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6 of 7 people found the following review helpful By Drew on 11 May 2013
Format: Kindle Edition Verified Purchase
There are some nice ideas in this story, and some imagery that should, in theory, add up to an innovative addition to the more usual alternate history/sci-fi stuff. Sadly though, Adam Christopher just isn't a good-enough writer to bring it all together in a convincing novel. The narrative is deeply confusing, and characters seem to shift personalities and motives. In the end, the story unravels into a big mess of people running around for no real reason.
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5 of 6 people found the following review helpful By Paul M Ford on 2 Sep 2012
Format: Paperback Verified Purchase
Let's get one thing straight, the whole idea about mixing up a Raymond Chandler/Film Noir-style detective story with Science Fiction and a helping of Super-heroics was a great one. No question. It's why I picked up the book in the first place. But sadly it doesn't work. Not because the basic premise is bad, far from it, it's a very good one. It's just badly written. It takes an eternity to get going, the Empire State is poorly described and the central character is unsympathetic. I'd hoped that 'Rad Bradley' was a tip of the hat to 'Slam Bradley', a detective created by Jerry Seigel and Joe Shuster, the men who gave us 'Superman'. When the owner of the illicit bar that Rad hangs out in is called Jerry, I waited on his partner Joe to turn up. Nope, the interview contained at the back of the book indicates that it was a typo owing more to Sci-Fi author Ray Bradbury. Shame. There are lots of unexplored avenues in this book. Why did the Skyguard and Science Pirate fall out originally? Why does the main villain character 'merge' when everyone else has separate and quite different versions on each side of the 'Fissure'? Why does Rad get caught up in it at all? The last is particularly problematic. We are endlessly told he's pivotal to the whole plot, but actually isn't. He's a passenger. He doesn't do anything of note. The author outlines in an afterword a 'Worldbuilder' project in which he invites, with some strict but understandable provisos, other writers to play in his world. My recommendation would be to go for it. It's an interesting world with a slew of different angles that could be taken. Sadly, none of them are on show here.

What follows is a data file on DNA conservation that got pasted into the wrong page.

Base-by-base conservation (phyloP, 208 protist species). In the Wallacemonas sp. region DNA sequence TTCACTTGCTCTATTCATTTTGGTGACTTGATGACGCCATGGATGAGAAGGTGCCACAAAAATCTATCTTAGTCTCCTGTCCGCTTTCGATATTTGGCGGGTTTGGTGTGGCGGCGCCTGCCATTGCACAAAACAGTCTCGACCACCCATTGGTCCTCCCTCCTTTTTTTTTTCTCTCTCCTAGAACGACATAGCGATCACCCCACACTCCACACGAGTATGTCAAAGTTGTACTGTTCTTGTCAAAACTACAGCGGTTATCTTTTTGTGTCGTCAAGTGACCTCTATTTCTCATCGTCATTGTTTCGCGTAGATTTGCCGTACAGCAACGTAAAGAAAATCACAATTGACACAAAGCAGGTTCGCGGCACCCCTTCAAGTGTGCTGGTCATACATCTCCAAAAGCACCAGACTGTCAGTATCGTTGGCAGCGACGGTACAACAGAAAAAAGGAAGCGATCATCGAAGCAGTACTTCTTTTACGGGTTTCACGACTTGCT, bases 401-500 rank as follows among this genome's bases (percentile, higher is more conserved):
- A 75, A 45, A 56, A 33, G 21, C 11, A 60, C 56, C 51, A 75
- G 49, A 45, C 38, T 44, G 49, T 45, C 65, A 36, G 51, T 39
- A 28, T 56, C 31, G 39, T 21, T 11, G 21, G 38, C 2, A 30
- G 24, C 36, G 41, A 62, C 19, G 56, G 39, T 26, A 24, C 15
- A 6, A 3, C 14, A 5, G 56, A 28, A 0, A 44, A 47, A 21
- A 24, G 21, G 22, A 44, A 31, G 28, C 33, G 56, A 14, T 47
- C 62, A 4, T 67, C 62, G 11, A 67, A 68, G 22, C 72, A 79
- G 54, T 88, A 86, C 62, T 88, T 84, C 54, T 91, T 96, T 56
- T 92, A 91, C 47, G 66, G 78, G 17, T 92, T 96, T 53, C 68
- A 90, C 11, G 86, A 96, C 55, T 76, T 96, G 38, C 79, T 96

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9 of 11 people found the following review helpful By Nina (Death Books and Tea) on 25 Feb 2012
Format: Paperback
it's New York, and Rad Bradley is a private detective working to survive, as you do. Then he gets assigned a missing person case, and he is pulled into parallel worlds, the future, and many other places he'd rather not be. The aforementioned Parallel World is the Empire State, a very twisted Manhattan. Things will never be the same for Rad again...
It took me quite a bit of trying to get into this. Maybe it didn't help that I started it while in the bar area of the Hammersmith Apollo while whoever was opening for Thin Lizzy was playing. But still, I should have been able to get into this. But it just left me quite confused. I didn't really understand the whole thing concerning the superheroes, ie the Science Pirate and the Skyguard. This does get resolved alter with explanations, but it would have been nice to pick up quicker. The general world building, even of "normal" New York, wasn't very good at all.
I also couldn't really imagine Rad or Rex. Not good when these are the two major characters. This meant I couldn't really visualise lots of things happening, and some things that I could, I just wasn't sure if I was getting the right idea of those things.
Some things I did get though. The four worlds in this book are 20/30s New York (is writing a few days after reading and has forgotten fine details), 50s New York, the Empire State and the Space Beyond. All of these were well imagined and fit together neatly, even if it is very confusing to start with.
And we never get any explanation of why the superheroes exist. That I understood. Don't like that. I did like the time travel elements.
It's a very slow start. The first third, I wasn't sure why I was carrying on reading this, aside from just hoping that something would happen.